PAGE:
riffle

[rif-uh l]

verb (used with or without object), rif·fled, rif·fling.

noun


Origin of riffle

1630–40; blend of ripple1 and ruffle1
Related formsun·rif·fled, adjective
Can be confusedriffle rifle
Dictionary.com Unabridged Based on the Random House Unabridged Dictionary, © Random House, Inc. 2019


Examples from the Web for riffle

Historical Examples of riffle


British Dictionary definitions for riffle

riffle

verb

(when intr , often foll by through) to flick rapidly through (the pages of a book, magazine, etc), esp in a desultory manner
to shuffle (playing cards) by halving the pack and flicking the adjacent corners together
to make or become a riffle

noun

US and Canadian
  1. a rapid in a stream
  2. a rocky shoal causing a rapid
  3. a ripple on water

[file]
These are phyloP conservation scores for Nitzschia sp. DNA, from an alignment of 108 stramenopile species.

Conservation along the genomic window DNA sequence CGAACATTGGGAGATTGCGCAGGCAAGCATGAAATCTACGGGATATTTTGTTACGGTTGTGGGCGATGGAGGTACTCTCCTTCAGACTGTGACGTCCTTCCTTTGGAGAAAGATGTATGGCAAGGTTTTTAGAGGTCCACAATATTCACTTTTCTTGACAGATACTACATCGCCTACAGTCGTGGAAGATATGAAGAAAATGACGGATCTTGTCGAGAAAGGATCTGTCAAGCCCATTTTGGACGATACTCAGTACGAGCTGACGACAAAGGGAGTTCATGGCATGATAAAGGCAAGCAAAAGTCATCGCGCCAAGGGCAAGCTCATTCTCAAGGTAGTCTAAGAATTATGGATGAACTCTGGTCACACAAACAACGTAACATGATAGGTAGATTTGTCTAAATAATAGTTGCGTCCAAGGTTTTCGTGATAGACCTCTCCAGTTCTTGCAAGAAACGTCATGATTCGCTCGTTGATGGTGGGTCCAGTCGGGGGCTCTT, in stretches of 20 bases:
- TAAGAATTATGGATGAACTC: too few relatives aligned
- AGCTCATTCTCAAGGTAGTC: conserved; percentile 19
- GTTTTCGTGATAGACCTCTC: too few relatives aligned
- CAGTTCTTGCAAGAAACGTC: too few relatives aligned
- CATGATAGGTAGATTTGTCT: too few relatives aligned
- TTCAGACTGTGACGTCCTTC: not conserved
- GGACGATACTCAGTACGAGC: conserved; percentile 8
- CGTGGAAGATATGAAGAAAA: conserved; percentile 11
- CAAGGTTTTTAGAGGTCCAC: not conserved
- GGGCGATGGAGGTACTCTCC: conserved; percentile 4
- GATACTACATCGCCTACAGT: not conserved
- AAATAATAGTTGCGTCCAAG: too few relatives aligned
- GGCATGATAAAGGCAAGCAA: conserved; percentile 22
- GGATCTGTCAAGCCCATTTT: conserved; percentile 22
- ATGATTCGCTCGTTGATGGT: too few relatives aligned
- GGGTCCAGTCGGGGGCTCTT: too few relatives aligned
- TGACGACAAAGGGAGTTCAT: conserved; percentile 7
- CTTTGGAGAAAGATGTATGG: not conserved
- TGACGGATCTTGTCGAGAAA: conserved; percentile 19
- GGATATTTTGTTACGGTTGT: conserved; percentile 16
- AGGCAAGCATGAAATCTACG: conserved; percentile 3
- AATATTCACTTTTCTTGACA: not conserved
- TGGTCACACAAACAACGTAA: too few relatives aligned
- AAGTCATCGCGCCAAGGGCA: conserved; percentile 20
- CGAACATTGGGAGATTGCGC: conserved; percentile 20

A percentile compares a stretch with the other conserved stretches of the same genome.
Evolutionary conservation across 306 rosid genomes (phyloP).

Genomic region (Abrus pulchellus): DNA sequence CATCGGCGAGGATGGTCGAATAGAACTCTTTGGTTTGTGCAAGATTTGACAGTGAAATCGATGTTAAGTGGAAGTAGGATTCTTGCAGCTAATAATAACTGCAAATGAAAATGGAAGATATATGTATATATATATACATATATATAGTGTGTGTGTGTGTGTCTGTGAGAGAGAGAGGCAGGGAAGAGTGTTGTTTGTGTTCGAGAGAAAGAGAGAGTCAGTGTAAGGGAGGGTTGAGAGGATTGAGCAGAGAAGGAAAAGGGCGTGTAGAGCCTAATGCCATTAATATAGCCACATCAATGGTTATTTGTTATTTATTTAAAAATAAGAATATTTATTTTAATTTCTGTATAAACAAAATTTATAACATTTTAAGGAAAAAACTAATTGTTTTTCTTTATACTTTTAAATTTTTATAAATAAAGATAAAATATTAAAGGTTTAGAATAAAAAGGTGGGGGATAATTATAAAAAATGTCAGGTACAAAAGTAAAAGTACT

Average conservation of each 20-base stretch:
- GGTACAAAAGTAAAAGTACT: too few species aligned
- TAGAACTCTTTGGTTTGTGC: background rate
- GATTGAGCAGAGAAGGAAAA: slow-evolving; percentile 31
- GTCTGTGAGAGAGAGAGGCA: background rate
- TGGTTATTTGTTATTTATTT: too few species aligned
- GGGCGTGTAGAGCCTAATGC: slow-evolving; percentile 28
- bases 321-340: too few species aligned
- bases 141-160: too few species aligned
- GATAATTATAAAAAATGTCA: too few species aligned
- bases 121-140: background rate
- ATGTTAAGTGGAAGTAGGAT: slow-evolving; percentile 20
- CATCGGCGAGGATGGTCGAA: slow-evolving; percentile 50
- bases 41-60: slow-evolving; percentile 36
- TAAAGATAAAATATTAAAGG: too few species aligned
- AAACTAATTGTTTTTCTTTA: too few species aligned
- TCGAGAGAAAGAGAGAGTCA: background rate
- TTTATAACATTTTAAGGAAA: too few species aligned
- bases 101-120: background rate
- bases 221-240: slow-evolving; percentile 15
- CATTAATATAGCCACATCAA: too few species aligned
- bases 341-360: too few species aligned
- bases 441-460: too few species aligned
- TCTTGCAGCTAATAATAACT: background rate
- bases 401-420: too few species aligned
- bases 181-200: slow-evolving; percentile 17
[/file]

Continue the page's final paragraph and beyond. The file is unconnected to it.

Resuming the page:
mining a contrivance on the bottom of a sluice, containing transverse grooves for trapping particles of gold
the act or an instance of riffling

Word Origin for riffle

C18: probably from ruffle 1, influenced by ripple 1
Collins English Dictionary - Complete & Unabridged 2012 Digital Edition © William Collins Sons & Co. Ltd. 1979, 1986 © HarperCollins Publishers 1998, 2000, 2003, 2005, 2006, 2007, 2009, 2012

Word Origin and History for riffle
v.

1754, "to make choppy water," American English, perhaps a variant of ruffle "make rough." The word meaning "shuffle" (cards) is first recorded 1894, probably echoic; hence that of "skim, leaf through quickly" (of papers, etc.) is from 1922. Related: Riffled; riffling.

Online Etymology Dictionary, © 2010 Douglas Harper